Scaled-Back FERPA Overhaul Introduced in U.S. House
Long-awaited bipartisan legislation introduced in the U.S. House of Representatives Wednesday would significantly reshape the country's most prominent student-data-privacy law, but stop short of the radical makeover that lawmakers had proposed earlier this spring.
The "Student Privacy Protection Act" aims to expand the scope of student information that is protected by law, place new obligations on both educational institutions and third parties who handle that information, and ban the use of such information for direct advertising to students. It would also allow for fines of up to $1.5 million on educational institutions that violate the law.
The bill, if enacted, would represent a meaningful update to the Family Educational Rights and Privacy Act. As currently written, FERPA, as the 41-year old law is commonly known, is widely viewed as inadequate for addressing the privacy challenges presented by the flood of digital devices, software, and apps into U.S. schools over the past decade.
"Unfortunately, legal safeguards over student privacy have not kept pace with the rapid technological changes taking place in America's classrooms," said Rep. Todd Rokita, R-Ind., in a statement issued by the education and workforce committee of the U.S. House. "The bipartisan reforms in this bill will strengthen privacy protections to ensure schools can provide a 21st century education, while keeping their students' personal information safe and secure."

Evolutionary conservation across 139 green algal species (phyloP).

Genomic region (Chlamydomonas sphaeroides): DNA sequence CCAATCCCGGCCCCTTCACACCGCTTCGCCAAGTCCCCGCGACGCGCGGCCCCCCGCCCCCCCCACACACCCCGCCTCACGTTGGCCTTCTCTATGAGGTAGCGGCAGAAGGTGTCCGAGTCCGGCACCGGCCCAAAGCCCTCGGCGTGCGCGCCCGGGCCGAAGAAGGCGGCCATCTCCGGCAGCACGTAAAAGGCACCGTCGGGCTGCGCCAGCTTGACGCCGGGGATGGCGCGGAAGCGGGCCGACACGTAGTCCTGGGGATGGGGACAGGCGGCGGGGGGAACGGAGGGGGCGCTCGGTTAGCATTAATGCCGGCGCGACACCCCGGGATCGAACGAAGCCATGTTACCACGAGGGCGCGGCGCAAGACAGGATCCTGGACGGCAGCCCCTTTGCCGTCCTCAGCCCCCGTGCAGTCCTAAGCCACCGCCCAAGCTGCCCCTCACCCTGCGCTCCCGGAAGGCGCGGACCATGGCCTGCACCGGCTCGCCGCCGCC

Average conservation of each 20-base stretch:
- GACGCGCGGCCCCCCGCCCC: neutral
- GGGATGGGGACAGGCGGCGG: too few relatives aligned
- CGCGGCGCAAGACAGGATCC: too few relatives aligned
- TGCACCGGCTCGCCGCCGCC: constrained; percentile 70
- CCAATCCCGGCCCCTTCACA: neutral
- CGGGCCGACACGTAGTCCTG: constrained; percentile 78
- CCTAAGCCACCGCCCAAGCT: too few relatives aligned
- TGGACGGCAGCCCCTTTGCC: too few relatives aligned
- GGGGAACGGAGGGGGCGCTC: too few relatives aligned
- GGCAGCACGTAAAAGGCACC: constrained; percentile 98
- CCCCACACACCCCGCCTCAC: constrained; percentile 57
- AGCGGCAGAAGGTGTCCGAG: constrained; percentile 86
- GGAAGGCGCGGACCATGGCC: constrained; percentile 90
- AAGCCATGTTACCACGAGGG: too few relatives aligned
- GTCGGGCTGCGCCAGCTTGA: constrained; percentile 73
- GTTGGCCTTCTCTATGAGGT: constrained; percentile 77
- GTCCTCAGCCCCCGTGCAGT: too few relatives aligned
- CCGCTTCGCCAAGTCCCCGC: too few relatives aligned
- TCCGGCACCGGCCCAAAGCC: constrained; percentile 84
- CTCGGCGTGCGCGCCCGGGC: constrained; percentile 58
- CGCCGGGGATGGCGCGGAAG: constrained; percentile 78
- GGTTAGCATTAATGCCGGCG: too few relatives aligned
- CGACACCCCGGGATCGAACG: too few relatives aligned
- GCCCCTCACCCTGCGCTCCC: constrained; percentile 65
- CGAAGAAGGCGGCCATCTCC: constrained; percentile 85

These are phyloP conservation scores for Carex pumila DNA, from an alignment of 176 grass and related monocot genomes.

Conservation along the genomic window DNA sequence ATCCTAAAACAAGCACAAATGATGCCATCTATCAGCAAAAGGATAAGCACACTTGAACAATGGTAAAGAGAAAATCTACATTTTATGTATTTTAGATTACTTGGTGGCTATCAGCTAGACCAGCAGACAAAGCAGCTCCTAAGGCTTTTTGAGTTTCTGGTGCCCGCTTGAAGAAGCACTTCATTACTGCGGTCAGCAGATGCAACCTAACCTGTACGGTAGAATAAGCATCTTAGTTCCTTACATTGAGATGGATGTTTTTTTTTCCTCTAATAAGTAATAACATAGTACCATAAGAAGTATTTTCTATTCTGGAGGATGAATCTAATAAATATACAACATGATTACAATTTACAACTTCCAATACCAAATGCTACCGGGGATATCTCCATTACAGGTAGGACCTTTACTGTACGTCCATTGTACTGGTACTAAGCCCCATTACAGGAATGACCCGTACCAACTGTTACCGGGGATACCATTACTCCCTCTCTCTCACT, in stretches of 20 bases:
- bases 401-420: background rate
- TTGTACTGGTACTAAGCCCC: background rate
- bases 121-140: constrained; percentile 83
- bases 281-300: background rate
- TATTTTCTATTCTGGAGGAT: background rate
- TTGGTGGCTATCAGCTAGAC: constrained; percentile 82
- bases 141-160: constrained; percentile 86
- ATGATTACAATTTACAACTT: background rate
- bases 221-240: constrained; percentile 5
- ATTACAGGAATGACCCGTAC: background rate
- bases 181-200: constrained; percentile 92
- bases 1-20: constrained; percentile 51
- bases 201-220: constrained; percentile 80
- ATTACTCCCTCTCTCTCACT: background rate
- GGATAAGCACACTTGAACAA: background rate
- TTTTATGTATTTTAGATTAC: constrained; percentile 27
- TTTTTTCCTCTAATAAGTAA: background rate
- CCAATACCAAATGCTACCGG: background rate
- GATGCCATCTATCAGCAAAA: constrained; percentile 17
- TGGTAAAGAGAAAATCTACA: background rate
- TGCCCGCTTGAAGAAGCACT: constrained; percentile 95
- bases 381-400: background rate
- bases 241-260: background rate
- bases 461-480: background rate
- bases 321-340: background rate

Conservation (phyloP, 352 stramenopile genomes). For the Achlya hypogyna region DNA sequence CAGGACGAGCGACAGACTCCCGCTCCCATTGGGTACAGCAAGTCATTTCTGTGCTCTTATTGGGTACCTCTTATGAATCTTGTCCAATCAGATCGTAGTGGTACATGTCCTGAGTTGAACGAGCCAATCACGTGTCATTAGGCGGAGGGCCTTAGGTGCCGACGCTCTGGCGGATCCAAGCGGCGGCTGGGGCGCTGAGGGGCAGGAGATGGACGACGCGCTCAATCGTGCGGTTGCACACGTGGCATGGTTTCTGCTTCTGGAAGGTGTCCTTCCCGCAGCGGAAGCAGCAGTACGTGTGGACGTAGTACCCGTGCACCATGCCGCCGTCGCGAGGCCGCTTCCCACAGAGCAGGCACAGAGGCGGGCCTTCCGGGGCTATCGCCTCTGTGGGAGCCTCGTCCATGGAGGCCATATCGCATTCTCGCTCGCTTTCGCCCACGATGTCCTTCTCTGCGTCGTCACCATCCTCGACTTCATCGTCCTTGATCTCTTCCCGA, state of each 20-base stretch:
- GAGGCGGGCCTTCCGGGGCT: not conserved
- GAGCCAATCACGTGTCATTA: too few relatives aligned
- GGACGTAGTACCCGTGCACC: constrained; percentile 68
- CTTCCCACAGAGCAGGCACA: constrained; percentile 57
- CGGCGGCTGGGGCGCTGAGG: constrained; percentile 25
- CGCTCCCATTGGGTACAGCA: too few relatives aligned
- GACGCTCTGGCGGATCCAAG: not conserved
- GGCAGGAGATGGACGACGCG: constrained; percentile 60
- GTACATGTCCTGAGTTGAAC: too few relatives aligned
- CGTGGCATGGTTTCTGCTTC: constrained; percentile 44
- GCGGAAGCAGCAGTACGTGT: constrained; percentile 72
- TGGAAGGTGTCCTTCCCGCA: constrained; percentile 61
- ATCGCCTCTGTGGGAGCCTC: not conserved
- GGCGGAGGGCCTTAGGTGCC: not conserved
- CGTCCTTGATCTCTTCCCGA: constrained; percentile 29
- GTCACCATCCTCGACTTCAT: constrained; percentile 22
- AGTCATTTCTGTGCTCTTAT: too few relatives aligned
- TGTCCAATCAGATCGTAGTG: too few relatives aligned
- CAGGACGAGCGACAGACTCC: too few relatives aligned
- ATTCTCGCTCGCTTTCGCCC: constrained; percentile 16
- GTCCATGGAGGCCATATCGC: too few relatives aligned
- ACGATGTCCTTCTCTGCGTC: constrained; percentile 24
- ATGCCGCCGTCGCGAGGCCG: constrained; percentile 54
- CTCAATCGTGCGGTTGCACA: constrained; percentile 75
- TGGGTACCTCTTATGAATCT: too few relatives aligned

A flurry of proposed student-data-privacy legislation
Rep. Marcia Fudge, D-Ohio, co-sponsored the bill, which comes amid a flurry of proposed federal legislation on the hot-button issue of student-data privacy.
Two other bills currently before Congress also seek to modernize FERPA. The Student Digital Privacy and Parental Rights Act of 2015, introduced in the House in April with White House backing, would create an entirely new law.
None of the bills have yet come up for a vote.
Reaction on the Rokita-Fudge FERPA revision was generally warm, although some expressed reservations about particular aspects of the bill.
"It provides some really important provisions that would create more transparency, which is essential for people to be able to trust how schools and outsiders handle student information," said Elana Zeide, a privacy research fellow at New York University's Information Law Insitute.
"However, [the bill would] place a heavy burden on schools to oversee third-party practices in a way that I'm not sure is practical," Zeide said.
The bill comes three months after Reps. John Kline, R-Minn. and Bobby Scott, D-Va., (the chair and ranking member of the education and workforce committee, respectively) released a "discussion draft" of a far-reaching proposal to radically remake FERPA from top to bottom.
Gone from that earlier version are provisions that would have allowed parents to opt-out of some uses of their children's data, including many types of research studies that are commonly conducted today. Also eliminated is a provision that would have authorized the U.S. Department of Education to levy fines directly on educational service providers who violate FERPA.
Under the newly proposed Student Privacy Protection Act, such violators would be referred to the Federal Trade Commission or U.S. Attorney General for possible sanction.
"I think it reflects a desire for third-party actors to be accountable," Zeide said. "But I think it may be more efficient to use more direct methods," such as a separate law specifically targeting vendors, she added.
Updating FERPA for the digital age